Avon Aqueduct - 4 Things to Know Before Visiting
About Avon Aqueduct
This is the second largest aqueduct in Britain and the largest in Scotland. It measures 247m long, 25.9m high and 7.2 m wide. All three aqueducts on the canal use the same construction of hollow stone piers and arches spanning 50 ft. The water is channeled over in an iron trough. The canal's engineer Hugh Baird consulted Thomas Telford over this innovative design. There are canal boat trips to the aqueduct from Linlithgow.
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Attractions Near Avon Aqueduct
Muiravonside Country Park
0.38km from Avon Aqueduct
Muiravonside is Falkirk’s only Country Park, providing 170 acres of stunning woodland and parkland, a mini demonstration farm, a sculpture trail, children’s play area and a café at the Visitor Hub courtyard. The park is free to access all year round and offers spectacular scenery accessible through a network of paths. The site is managed by Falkirk Community Trust.
1.82km from Avon Aqueduct
Almond Castle is a ruined L-plan castle dating from the 15th century. It is located 3 miles west of Linlithgow, and north of the Union Canal, in Falkirk, Scotland. It was known as Haining Castle until the 17th century. The structure is unsound and is protected as a scheduled monument. The ruin has a vaulted basement. The hall was on the first floor, while there is a kitchen in the wing. There is a courtyard, with a wall and ditch, enclosing the remains of 16th-century buildings.
2.65km from Avon Aqueduct
Cockleroi or Cockleroy is a prominent hill in Scotland. It is Linlithgow's local hill. At its summit is a Bronze-Age hill fort known as Wallace's Bed or Wallace's Cradle, which is very similar in structure to another on the nearby Bowden Hill. Also at the summit are an Ordnance Survey triangulation pillar and a geographical indicator.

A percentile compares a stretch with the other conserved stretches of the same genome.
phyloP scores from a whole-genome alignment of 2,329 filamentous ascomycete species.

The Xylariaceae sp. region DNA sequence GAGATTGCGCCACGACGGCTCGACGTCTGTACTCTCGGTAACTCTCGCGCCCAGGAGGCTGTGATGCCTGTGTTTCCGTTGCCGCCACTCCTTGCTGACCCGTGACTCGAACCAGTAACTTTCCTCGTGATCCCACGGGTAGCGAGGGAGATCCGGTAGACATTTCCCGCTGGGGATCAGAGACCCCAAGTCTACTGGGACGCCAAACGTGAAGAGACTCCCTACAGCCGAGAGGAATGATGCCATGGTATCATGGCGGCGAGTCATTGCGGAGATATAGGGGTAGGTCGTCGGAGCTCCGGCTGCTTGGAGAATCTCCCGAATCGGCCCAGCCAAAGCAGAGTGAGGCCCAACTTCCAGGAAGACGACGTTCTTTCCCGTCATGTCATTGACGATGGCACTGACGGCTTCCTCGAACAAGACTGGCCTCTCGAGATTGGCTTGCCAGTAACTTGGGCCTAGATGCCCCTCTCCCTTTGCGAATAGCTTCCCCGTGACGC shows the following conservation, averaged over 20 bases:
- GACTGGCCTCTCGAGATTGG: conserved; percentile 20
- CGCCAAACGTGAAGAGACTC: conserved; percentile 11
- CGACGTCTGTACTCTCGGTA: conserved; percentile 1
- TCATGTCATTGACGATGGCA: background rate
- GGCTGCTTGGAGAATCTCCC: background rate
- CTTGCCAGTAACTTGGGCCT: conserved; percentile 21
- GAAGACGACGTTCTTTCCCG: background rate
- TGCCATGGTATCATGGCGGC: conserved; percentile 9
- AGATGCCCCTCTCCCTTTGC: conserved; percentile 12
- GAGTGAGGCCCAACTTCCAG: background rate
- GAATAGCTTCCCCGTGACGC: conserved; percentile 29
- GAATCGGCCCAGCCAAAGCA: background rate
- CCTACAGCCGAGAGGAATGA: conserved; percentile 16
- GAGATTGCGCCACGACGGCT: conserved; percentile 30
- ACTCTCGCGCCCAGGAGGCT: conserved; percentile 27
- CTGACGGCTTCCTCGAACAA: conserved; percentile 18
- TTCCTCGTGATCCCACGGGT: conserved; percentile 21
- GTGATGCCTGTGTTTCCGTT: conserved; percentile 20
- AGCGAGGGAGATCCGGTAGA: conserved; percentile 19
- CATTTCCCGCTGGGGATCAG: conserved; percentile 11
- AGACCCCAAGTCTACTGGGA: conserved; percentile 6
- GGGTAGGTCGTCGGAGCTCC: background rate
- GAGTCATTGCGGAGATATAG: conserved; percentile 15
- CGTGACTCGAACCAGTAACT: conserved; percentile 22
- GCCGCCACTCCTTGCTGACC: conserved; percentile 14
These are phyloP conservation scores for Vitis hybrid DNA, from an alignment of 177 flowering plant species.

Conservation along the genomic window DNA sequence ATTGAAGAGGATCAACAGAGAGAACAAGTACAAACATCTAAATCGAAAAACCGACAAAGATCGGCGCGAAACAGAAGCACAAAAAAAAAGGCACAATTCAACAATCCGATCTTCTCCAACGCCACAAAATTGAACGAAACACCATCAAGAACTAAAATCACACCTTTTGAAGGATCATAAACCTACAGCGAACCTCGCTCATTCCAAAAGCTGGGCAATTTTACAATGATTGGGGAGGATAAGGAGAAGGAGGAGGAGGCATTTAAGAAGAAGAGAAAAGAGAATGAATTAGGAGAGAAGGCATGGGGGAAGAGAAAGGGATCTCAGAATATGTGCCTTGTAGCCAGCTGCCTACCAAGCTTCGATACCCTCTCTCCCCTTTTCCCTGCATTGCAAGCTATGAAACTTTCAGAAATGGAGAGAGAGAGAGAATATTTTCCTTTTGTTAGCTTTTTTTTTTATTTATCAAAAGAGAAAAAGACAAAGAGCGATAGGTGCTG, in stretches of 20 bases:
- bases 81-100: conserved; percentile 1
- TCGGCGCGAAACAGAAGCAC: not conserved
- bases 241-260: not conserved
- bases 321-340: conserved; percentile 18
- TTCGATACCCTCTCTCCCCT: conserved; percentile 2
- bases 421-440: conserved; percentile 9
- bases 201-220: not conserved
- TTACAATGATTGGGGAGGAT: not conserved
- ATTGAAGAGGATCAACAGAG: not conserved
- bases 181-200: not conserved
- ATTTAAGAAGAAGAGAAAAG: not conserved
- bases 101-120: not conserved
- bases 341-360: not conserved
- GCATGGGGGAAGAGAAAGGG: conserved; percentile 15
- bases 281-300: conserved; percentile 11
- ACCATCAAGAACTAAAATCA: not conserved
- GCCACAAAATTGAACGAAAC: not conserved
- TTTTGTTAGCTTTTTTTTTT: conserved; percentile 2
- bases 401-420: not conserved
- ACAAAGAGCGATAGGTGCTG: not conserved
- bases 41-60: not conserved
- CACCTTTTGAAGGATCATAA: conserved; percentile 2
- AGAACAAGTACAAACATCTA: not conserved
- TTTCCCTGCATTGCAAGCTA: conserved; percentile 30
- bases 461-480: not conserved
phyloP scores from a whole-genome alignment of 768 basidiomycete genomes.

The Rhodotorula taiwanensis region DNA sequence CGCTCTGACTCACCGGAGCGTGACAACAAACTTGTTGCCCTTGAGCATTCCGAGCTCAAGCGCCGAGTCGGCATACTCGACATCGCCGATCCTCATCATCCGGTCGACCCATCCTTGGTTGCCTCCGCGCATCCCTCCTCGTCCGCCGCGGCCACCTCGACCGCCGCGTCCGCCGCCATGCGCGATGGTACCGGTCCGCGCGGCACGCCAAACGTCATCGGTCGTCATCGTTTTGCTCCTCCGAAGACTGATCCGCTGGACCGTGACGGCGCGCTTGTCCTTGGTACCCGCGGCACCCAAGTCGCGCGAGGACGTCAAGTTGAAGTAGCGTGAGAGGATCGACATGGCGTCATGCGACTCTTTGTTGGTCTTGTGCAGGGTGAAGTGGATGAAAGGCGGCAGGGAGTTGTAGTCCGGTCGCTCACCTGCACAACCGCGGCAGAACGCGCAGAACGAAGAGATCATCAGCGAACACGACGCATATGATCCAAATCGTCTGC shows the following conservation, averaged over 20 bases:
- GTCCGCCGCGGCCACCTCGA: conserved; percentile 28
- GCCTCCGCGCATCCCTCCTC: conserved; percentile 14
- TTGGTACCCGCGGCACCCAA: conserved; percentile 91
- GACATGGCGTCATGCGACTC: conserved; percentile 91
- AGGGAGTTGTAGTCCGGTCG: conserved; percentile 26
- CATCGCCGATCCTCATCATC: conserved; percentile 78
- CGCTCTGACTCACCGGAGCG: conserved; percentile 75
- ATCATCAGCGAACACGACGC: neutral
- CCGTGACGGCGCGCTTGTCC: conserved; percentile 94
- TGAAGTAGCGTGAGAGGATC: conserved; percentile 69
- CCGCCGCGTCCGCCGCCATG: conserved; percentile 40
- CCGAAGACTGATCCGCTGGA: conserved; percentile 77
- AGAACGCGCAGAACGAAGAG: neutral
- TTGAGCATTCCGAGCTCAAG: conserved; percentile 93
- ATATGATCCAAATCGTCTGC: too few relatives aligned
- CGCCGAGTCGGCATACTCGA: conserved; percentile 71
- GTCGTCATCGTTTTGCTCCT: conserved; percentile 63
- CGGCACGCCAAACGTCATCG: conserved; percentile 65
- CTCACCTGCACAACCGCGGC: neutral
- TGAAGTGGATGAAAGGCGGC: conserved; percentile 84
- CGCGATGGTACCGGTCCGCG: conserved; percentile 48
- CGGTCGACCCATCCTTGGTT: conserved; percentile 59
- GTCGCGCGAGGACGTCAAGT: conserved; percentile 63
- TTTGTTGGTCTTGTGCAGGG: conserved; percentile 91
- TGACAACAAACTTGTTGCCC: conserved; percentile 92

Torphichen Preceptory Historic Scotland
3.29km from Avon Aqueduct
Torphichen Preceptory is an unusual remnant of a little known corner of Scottish history. It comprises the tower and the two transepts of the church associated with the Preceptory of the Knights Hospitaller of the Order of St John of Jerusalem. The Order maintained just two such establishments in Britain, the other being in London.
3.69km from Avon Aqueduct
A really intresting museum located in the centre of Linlithgow within the Partnership CentreTheir three galleries will help you explore the town’s royal connections, understand its industrial past, and learn what ‘Life by the Loch’ was really like. Exhibitions in our community space will bring you closer to the Linlithgow residents of today.
The Cross Well
3.72km from Avon Aqueduct
The present structure was built in 1807 and is an imitation of the previous Cross Well that was built in 1660. The 1660 version in turn replaced an earlier structure which was destroyed by Cromwell's army. I believe, but unfortunately have been unable to confirm, that one of those earlier Cross Wells was removed to the courtyard of Linlithgow Palace. Carvings from this 17th C. well-head, which were rediscovered in a store-room in 1997, are on display in the Linlithgow Story Museum in Annet House
Discover More Attractions in West Lothian, Home of Avon Aqueduct
West Lothian is one of the 32 council areas of Scotland, and was one of its historic counties. The county, which was known as Linlithgowshire,was bounded geographically by the Avon to the west and the Almond to the east. The modern council area occupies a larger area than the historic county.